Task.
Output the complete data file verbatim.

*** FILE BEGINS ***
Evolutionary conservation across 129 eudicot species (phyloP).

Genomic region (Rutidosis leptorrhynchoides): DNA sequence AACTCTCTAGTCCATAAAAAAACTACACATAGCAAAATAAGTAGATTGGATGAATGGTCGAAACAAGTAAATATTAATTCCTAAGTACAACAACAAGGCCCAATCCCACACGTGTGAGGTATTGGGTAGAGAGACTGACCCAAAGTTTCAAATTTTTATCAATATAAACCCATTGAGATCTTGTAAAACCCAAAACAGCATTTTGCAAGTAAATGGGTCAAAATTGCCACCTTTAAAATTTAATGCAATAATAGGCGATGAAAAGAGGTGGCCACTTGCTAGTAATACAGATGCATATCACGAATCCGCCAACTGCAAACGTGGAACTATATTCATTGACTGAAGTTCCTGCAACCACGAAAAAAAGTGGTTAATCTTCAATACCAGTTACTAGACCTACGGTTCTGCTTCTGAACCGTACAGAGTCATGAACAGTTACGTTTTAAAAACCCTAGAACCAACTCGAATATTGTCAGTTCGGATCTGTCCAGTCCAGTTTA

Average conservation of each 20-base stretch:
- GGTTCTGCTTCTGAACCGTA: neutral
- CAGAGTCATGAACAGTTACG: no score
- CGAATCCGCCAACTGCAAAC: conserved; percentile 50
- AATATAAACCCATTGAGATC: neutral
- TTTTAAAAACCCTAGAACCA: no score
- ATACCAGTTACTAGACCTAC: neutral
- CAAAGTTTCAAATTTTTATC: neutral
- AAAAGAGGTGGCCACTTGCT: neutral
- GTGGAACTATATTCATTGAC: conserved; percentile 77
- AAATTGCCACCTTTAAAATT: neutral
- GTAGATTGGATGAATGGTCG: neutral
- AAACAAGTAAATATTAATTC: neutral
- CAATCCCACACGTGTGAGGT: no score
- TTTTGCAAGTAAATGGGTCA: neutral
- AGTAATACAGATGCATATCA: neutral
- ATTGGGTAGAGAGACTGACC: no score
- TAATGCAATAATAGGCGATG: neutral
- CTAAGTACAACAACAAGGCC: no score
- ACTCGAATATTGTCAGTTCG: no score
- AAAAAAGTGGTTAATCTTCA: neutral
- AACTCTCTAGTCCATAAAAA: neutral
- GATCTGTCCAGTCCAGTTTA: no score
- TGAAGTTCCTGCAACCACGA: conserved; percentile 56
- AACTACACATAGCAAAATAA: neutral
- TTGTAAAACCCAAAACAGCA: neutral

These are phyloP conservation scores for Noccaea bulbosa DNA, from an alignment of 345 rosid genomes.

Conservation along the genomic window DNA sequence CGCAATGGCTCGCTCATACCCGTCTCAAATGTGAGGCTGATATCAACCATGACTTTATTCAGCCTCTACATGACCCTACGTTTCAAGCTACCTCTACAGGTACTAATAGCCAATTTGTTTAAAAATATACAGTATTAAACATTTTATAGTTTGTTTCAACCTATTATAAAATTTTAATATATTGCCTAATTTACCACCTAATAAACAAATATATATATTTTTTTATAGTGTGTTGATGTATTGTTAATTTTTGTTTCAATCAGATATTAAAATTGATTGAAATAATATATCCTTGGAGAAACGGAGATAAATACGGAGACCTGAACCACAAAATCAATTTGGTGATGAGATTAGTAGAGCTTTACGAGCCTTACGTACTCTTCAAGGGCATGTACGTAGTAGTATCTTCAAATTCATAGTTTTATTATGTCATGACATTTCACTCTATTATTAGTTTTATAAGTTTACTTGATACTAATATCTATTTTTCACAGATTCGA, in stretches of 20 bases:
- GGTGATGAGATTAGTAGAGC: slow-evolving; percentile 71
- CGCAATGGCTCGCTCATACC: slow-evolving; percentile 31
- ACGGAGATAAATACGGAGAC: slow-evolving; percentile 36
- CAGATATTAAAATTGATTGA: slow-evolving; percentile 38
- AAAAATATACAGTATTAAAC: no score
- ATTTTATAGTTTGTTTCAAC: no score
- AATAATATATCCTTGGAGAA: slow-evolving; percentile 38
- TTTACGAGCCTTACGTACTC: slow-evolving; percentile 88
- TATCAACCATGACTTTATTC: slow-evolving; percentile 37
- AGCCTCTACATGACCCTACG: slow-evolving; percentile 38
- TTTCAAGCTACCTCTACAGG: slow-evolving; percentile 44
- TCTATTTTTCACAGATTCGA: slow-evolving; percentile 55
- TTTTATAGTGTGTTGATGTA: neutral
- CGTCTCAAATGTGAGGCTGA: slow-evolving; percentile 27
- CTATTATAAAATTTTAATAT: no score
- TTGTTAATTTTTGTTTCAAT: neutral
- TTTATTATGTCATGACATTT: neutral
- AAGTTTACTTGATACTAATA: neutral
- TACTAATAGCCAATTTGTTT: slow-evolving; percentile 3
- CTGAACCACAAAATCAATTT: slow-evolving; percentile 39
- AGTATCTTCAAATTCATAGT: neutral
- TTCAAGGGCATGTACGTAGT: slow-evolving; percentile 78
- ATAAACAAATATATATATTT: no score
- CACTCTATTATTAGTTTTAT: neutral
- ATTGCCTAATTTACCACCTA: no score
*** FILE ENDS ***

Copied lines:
Evolutionary conservation across 129 eudicot species (phyloP).

Genomic region (Rutidosis leptorrhynchoides): DNA sequence AACTCTCTAGTCCATAAAAAAACTACACATAGCAAAATAAGTAGATTGGATGAATGGTCGAAACAAGTAAATATTAATTCCTAAGTACAACAACAAGGCCCAATCCCACACGTGTGAGGTATTGGGTAGAGAGACTGACCCAAAGTTTCAAATTTTTATCAATATAAACCCATTGAGATCTTGTAAAACCCAAAACAGCATTTTGCAAGTAAATGGGTCAAAATTGCCACCTTTAAAATTTAATGCAATAATAGGCGATGAAAAGAGGTGGCCACTTGCTAGTAATACAGATGCATATCACGAATCCGCCAACTGCAAACGTGGAACTATATTCATTGACTGAAGTTCCTGCAACCACGAAAAAAAGTGGTTAATCTTCAATACCAGTTACTAGACCTACGGTTCTGCTTCTGAACCGTACAGAGTCATGAACAGTTACGTTTTAAAAACCCTAGAACCAACTCGAATATTGTCAGTTCGGATCTGTCCAGTCCAGTTTA

Average conservation of each 20-base stretch:
- GGTTCTGCTTCTGAACCGTA: neutral
- CAGAGTCATGAACAGTTACG: no score
- CGAATCCGCCAACTGCAAAC: conserved; percentile 50
- AATATAAACCCATTGAGATC: neutral
- TTTTAAAAACCCTAGAACCA: no score
- ATACCAGTTACTAGACCTAC: neutral
- CAAAGTTTCAAATTTTTATC: neutral
- AAAAGAGGTGGCCACTTGCT: neutral
- GTGGAACTATATTCATTGAC: conserved; percentile 77
- AAATTGCCACCTTTAAAATT: neutral
- GTAGATTGGATGAATGGTCG: neutral
- AAACAAGTAAATATTAATTC: neutral
- CAATCCCACACGTGTGAGGT: no score
- TTTTGCAAGTAAATGGGTCA: neutral
- AGTAATACAGATGCATATCA: neutral
- ATTGGGTAGAGAGACTGACC: no score
- TAATGCAATAATAGGCGATG: neutral
- CTAAGTACAACAACAAGGCC: no score
- ACTCGAATATTGTCAGTTCG: no score
- AAAAAAGTGGTTAATCTTCA: neutral
- AACTCTCTAGTCCATAAAAA: neutral
- GATCTGTCCAGTCCAGTTTA: no score
- TGAAGTTCCTGCAACCACGA: conserved; percentile 56
- AACTACACATAGCAAAATAA: neutral
- TTGTAAAACCCAAAACAGCA: neutral

These are phyloP conservation scores for Noccaea bulbosa DNA, from an alignment of 345 rosid genomes.

Conservation along the genomic window DNA sequence CGCAATGGCTCGCTCATACCCGTCTCAAATGTGAGGCTGATATCAACCATGACTTTATTCAGCCTCTACATGACCCTACGTTTCAAGCTACCTCTACAGGTACTAATAGCCAATTTGTTTAAAAATATACAGTATTAAACATTTTATAGTTTGTTTCAACCTATTATAAAATTTTAATATATTGCCTAATTTACCACCTAATAAACAAATATATATATTTTTTTATAGTGTGTTGATGTATTGTTAATTTTTGTTTCAATCAGATATTAAAATTGATTGAAATAATATATCCTTGGAGAAACGGAGATAAATACGGAGACCTGAACCACAAAATCAATTTGGTGATGAGATTAGTAGAGCTTTACGAGCCTTACGTACTCTTCAAGGGCATGTACGTAGTAGTATCTTCAAATTCATAGTTTTATTATGTCATGACATTTCACTCTATTATTAGTTTTATAAGTTTACTTGATACTAATATCTATTTTTCACAGATTCGA, in stretches of 20 bases:
- GGTGATGAGATTAGTAGAGC: slow-evolving; percentile 71
- CGCAATGGCTCGCTCATACC: slow-evolving; percentile 31
- ACGGAGATAAATACGGAGAC: slow-evolving; percentile 36
- CAGATATTAAAATTGATTGA: slow-evolving; percentile 38
- AAAAATATACAGTATTAAAC: no score
- ATTTTATAGTTTGTTTCAAC: no score
- AATAATATATCCTTGGAGAA: slow-evolving; percentile 38
- TTTACGAGCCTTACGTACTC: slow-evolving; percentile 88
- TATCAACCATGACTTTATTC: slow-evolving; percentile 37
- AGCCTCTACATGACCCTACG: slow-evolving; percentile 38
- TTTCAAGCTACCTCTACAGG: slow-evolving; percentile 44
- TCTATTTTTCACAGATTCGA: slow-evolving; percentile 55
- TTTTATAGTGTGTTGATGTA: neutral
- CGTCTCAAATGTGAGGCTGA: slow-evolving; percentile 27
- CTATTATAAAATTTTAATAT: no score
- TTGTTAATTTTTGTTTCAAT: neutral
- TTTATTATGTCATGACATTT: neutral
- AAGTTTACTTGATACTAATA: neutral
- TACTAATAGCCAATTTGTTT: slow-evolving; percentile 3
- CTGAACCACAAAATCAATTT: slow-evolving; percentile 39
- AGTATCTTCAAATTCATAGT: neutral
- TTCAAGGGCATGTACGTAGT: slow-evolving; percentile 78
- ATAAACAAATATATATATTT: no score
- CACTCTATTATTAGTTTTAT: neutral
- ATTGCCTAATTTACCACCTA: no score